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Getting a Chinese “Green Card” Just Got a Whole Lot Easier (for Some)

China’s Ministry of Public Security (MPS) recently announced an increase to the number of business sectors which allow foreign nationals to apply for permanent residency. This change appears to be an active attempt by the Chinese government to fill the need for more experienced foreign experts, particularly in the rapidly growing tech field.

Newly added business sectors include engineering research centers, foreign-funded R&D centers, technology centers of nationally accredited tech companies, and state-run laboratories. Qualified applicants must have (1) the title of Associate Professor or above, and (2) been working in China for at least four years.

china-yangtze-government-visa-policy-(Medium)

It seems that much of the motivation for expanding the pool of qualifying professionals has been due to the continued lack of candidates who choose to work long term in China since its “green card” (permanent residency) system was implemented in 2004. The MPS commented, “Such measures will play an essential role in attracting more high-level foreigners, including many overseas Chinese.”

With residency, foreigners have many of the same rights as Chinese citizens—the ability to invest in businesses, purchase property, and send their children to Chinese schools. And with residency, there would no longer exist the need to jump through all the bureaucratic hoops that make up the yearly work and residence permit renewal process.

On the flip side, residing long term in any of China’s large cities also earns one the privilege of breathing in polluted air most of the year and the joy of dealing with above average levels of noise. It is definitely the exception, not the rule, to live someplace where there isn’t a major and ongoing construction project practically next door to where you live.

According to the Center for China and Globalization, only 6,000 foreigners have obtained permanent residency within the last 10 years. Among these are a small number who have invested heavily in China or have otherwise made “outstanding contributions” to the country.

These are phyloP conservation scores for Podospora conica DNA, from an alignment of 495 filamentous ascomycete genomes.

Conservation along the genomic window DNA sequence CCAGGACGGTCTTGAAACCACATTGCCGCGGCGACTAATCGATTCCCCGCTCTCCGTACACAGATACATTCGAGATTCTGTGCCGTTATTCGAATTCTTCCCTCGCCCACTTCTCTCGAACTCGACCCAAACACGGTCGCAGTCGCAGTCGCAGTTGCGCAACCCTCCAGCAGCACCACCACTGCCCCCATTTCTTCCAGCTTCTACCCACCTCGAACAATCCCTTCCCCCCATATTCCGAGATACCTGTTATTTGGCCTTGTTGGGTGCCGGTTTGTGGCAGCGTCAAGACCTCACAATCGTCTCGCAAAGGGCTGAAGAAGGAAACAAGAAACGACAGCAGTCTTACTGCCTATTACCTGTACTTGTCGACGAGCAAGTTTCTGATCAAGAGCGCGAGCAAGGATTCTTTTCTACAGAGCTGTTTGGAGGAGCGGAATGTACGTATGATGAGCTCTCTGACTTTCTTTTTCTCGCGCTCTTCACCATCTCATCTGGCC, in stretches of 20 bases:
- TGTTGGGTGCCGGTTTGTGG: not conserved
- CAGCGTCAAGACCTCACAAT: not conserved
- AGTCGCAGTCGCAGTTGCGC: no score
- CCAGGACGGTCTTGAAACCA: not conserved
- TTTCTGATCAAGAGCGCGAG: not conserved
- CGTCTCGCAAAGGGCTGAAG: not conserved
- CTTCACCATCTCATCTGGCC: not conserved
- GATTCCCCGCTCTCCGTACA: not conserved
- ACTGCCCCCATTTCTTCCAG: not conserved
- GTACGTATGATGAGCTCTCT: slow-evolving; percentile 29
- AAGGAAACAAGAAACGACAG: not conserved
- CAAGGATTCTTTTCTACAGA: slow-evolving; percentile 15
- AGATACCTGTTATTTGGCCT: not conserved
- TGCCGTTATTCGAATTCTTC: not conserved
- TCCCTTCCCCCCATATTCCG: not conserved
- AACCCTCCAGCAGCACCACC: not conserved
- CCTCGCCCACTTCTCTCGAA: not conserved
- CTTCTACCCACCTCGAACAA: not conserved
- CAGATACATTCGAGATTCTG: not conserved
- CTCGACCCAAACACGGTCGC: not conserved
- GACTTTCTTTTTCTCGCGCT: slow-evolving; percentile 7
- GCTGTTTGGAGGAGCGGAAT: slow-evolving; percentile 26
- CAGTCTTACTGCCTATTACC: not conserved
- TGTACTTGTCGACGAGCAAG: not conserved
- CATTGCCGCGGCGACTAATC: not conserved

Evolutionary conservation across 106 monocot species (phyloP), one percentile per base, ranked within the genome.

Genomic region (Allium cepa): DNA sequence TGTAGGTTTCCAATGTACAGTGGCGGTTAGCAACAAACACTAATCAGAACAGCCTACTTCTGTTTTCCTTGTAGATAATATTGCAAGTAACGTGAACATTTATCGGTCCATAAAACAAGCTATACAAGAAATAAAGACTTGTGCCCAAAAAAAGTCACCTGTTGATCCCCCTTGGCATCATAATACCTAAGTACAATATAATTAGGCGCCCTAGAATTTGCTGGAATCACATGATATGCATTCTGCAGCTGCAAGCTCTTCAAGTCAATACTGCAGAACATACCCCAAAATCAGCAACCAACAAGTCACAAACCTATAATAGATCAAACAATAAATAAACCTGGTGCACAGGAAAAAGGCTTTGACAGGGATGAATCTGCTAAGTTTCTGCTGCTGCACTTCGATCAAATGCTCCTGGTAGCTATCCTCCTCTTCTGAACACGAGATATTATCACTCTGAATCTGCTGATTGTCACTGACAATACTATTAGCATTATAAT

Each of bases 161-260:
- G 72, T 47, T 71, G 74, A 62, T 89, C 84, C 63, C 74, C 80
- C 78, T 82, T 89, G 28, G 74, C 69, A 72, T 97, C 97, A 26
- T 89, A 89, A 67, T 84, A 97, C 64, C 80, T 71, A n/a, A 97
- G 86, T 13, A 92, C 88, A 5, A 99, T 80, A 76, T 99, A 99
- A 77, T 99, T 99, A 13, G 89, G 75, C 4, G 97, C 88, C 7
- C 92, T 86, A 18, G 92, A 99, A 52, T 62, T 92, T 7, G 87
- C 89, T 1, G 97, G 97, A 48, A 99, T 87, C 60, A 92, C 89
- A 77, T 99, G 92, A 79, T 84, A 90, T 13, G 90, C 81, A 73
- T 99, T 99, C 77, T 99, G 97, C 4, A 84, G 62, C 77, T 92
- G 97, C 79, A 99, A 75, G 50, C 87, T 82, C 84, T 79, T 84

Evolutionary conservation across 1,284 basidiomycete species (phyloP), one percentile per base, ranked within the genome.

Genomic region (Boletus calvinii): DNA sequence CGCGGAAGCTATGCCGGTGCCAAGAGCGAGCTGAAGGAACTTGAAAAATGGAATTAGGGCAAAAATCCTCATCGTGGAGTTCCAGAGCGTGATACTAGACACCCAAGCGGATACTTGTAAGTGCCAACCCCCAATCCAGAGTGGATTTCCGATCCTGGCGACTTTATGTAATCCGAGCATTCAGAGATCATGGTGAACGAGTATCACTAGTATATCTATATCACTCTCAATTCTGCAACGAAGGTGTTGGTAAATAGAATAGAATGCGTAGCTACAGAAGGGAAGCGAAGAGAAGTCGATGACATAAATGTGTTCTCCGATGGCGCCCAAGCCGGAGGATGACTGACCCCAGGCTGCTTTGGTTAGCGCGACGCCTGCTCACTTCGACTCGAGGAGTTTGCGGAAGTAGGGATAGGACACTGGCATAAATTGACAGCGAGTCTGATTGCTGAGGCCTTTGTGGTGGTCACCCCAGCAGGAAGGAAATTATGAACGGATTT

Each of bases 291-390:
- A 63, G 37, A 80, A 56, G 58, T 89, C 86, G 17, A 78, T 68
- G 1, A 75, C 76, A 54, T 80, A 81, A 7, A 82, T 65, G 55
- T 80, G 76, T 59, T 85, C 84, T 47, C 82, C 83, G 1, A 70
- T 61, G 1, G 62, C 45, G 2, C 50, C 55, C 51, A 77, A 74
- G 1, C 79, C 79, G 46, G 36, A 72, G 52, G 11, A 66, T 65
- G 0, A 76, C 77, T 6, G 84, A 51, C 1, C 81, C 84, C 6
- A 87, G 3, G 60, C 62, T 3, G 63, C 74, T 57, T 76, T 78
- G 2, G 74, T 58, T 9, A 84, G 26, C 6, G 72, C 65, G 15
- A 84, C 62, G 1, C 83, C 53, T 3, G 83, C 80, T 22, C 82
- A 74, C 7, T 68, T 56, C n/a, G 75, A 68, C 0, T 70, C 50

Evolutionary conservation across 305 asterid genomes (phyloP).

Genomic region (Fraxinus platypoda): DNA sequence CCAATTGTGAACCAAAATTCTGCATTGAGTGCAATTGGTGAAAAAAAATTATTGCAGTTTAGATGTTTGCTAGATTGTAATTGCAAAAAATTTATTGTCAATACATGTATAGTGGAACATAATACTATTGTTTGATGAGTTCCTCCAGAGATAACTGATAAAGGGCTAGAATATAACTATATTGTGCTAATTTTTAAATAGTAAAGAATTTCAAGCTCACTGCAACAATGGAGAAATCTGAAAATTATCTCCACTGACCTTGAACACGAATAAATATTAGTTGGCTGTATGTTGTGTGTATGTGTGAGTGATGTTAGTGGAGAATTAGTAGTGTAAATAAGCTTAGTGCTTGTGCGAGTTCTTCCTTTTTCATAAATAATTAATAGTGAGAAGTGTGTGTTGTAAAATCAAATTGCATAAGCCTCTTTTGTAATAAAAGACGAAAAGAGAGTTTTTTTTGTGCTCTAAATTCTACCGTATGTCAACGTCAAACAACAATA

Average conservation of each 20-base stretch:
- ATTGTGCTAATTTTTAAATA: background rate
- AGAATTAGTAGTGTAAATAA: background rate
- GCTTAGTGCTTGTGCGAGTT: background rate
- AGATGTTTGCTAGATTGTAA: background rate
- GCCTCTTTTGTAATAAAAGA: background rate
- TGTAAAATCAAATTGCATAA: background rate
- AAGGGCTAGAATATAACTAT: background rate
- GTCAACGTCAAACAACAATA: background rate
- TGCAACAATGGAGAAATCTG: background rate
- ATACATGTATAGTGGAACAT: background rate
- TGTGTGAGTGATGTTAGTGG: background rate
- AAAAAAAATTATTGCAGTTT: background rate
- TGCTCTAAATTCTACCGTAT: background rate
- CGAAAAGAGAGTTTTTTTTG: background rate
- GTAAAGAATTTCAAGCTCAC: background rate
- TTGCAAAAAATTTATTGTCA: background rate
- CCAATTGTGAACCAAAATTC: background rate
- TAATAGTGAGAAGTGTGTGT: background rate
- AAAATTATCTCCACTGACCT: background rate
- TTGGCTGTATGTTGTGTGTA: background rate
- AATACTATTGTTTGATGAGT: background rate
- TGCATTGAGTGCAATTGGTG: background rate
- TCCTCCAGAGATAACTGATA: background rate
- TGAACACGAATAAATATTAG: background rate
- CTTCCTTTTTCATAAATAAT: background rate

As for the total of number of foreigners in China, People’s Daily states there are 685,775 immigrants in China, based on the 2010 census conducted. This is 35% more than in 2000. Based on this, People’s Daily concludes that the country is becoming more desirable as an expat home. Others might disagree.

Reported figures come in at around 633,000 for foreigners in China based on a 2012 census (up from 525,000 in 2010). Just Google “foreigners leaving China” and you’ll notice an overwhelming number of articles on this apparent trend—many go so far as describe it as a near exodus of foreigners out of the Middle Kingdom. In truth, there probably have been fewer foreign nationals coming to and remaining in China, especially in the last 2–3 years, but to term it “an exodus” is probably quite a stretch.

China’s continued battle for Internet sovereignty (heavy-handed censorship) coupled with often slow or instable internet connections probably has a lot to do with people’s decisions to move elsewhere. The European Chamber of Commerce in China reports that a significant percentage of businesses report marked loss in productivity, especially in regard to conducting research online and exchanging data.

So, with that in mind, along with what many consider a campaign to drive out competing foreign technology, it would seem that China is sending mixed signals with this slightly “relaxed” policy on permanent residence.

H/T: Beijing Review

  • Emme

    Chinese ate dogs and cats. who wana live here?

    • Peter Zhang

      Believe me, the majority of people in China do not eat dogs and cats. I’ve asked a TON of people about this over the years. This practice is still found in certain regions around the country but, thankfully, is dying off.

      • big in japan

        While I tend to agree with what you’re saying (as it jibes a lot with my experiences over there as well), it’s a hard message to get across with stuff like this popping up somewhat regularly in the news cycle:
        http://on.wsj.com/1TA239O

    • Darwin

      Truthfully, Koreans eating dog meat dates back further than anywhere else. Kimichi will help just about anything go down smoothly.

  • Peter Zhang

    I don’t need convincing that this horrific tradition goes on here. As I said, the practice unfortunately still exists in some areas of China… Let’s hope that these recent news headlines bring even more global awareness to the problem.